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Growing Deep roots: Increasing Aboriginal Authority in Contemporary Forest Governance Arrangements

Guy Chiasson, Jean-Michel Beaudoin, Luc Bouthillier

Growing Deep roots: Increasing Aboriginal Authority in Contemporary Forest Governance Arrangements
Property Information
Resource Type Scientific Paper
Language
  • English
Year 2015
Country Canada
Topic
  • Indigenous Governance
  • Industry
Complexity Academic
Keywords
  • Community Engagement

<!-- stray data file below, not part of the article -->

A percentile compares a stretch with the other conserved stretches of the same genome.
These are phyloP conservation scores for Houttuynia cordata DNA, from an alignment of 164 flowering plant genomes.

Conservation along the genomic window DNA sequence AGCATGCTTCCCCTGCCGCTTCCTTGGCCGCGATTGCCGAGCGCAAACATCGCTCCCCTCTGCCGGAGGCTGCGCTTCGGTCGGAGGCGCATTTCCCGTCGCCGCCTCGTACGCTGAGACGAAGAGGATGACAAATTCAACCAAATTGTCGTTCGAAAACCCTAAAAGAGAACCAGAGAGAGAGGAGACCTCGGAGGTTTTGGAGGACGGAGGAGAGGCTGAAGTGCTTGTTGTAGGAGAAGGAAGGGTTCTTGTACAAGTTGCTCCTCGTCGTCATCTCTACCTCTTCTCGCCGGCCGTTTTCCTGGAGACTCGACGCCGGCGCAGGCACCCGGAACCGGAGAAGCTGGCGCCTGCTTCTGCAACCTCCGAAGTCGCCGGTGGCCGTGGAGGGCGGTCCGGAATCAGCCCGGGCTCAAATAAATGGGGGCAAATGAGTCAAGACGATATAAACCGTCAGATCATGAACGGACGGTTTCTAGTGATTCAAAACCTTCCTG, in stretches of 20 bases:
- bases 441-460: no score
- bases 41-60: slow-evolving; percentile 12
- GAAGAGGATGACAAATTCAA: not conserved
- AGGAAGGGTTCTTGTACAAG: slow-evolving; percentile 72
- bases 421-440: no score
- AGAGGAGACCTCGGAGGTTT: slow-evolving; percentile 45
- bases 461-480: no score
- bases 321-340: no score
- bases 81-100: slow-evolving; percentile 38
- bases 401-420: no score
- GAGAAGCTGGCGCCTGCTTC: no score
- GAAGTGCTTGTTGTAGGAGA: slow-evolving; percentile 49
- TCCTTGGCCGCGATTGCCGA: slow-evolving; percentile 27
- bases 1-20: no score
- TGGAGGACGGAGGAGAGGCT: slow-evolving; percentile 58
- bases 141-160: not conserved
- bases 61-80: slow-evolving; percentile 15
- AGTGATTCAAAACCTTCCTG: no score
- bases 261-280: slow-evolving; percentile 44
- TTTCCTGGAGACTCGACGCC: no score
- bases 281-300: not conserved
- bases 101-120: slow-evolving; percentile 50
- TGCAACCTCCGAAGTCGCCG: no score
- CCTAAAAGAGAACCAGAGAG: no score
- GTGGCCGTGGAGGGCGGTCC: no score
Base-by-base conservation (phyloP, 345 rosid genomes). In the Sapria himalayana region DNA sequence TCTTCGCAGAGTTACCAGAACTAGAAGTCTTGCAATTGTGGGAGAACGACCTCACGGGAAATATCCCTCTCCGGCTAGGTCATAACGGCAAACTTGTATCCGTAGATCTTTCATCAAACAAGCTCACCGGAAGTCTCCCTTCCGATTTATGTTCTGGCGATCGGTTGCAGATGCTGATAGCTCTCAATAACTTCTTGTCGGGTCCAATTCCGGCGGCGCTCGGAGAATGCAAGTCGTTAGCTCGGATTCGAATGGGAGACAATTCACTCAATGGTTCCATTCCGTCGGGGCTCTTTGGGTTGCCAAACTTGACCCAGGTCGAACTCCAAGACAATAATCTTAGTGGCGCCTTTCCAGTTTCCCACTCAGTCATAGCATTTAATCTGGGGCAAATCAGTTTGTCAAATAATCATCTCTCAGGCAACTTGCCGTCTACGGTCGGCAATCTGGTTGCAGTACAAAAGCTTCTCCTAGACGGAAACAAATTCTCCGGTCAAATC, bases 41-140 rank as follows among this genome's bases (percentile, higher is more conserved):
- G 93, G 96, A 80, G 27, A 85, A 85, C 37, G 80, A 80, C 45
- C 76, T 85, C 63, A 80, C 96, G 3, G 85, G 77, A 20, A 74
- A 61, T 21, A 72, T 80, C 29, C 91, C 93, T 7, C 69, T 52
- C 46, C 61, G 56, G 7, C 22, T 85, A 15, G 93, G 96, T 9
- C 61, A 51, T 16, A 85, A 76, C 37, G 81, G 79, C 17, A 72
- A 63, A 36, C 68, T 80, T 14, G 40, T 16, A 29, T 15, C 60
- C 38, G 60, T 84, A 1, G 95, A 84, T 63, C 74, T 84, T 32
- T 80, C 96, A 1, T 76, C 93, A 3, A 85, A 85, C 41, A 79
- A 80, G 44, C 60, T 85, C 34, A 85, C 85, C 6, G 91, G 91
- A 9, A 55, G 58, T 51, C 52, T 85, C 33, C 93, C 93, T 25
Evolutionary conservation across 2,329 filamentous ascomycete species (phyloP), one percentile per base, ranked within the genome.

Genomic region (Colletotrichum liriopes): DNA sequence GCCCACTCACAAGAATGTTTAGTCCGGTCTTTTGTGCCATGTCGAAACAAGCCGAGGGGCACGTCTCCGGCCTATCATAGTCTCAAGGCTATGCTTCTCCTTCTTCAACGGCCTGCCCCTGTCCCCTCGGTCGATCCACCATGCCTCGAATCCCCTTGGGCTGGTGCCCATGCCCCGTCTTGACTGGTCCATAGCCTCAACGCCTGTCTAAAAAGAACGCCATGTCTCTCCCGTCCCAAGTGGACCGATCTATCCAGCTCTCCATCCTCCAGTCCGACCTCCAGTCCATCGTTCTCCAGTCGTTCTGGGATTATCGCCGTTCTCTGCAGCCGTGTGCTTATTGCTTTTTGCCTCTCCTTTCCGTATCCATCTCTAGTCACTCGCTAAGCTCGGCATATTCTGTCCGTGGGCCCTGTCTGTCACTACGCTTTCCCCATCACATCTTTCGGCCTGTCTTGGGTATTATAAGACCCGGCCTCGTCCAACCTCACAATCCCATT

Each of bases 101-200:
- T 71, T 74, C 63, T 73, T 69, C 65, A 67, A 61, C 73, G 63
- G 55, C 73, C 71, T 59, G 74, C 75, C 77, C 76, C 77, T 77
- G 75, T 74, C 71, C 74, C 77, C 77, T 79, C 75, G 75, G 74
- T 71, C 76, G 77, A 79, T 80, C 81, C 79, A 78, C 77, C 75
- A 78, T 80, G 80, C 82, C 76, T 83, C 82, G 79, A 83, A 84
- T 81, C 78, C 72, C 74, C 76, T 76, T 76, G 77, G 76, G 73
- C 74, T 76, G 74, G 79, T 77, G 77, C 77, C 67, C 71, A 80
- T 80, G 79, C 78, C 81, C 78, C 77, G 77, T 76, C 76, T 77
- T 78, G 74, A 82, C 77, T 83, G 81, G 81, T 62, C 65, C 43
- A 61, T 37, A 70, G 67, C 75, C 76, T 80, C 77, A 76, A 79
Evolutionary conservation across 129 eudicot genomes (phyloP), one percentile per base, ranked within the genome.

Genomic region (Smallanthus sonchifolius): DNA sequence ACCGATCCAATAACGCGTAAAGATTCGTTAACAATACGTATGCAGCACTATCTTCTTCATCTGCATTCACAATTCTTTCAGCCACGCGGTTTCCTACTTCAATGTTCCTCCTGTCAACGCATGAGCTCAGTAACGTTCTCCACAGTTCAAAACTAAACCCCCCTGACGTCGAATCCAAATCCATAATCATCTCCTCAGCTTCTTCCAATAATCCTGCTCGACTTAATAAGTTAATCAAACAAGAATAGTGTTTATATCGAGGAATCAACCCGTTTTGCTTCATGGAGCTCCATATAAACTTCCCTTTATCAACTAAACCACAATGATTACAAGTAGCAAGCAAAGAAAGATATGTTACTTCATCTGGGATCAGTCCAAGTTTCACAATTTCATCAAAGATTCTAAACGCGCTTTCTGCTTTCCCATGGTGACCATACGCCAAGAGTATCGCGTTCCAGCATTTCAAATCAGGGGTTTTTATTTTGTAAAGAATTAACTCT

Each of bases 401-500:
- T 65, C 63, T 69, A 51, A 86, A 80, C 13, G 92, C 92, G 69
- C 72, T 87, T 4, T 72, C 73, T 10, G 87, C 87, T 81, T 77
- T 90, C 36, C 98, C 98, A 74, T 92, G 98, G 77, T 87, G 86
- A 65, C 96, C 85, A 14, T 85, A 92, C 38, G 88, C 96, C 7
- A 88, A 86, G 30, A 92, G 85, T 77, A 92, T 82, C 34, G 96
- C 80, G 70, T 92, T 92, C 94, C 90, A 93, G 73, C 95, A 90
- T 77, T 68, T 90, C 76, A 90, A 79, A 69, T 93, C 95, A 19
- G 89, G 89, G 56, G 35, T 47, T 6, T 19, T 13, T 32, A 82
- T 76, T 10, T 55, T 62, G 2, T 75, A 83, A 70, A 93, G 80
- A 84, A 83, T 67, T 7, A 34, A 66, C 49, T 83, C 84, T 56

• Decision Making
  • Environmental Impact
  • Land Use Planning
  • Model Land Governance
  • Self-Determination
  • Social & Cultural Impacts
Written By Academic Researchers
Written For
  • Academic Institutions or Researchers
Description Governance in forestry is beginning to include more actors in decision-making processes. This article explores the role of Aboriginal peoples in governing the Canadian forest sector. In a case study of Essipit Innu First Nation in Quebec (Canada) the Essipit community effectively co-governed forest management decisions with a forestry company at the operational level. The effectiveness of this initiative was due to collaboration and common values between both parties.
Journal Land Use Policy
Volume 49
Pages 287 - 295
Copyright Held by the author / distributor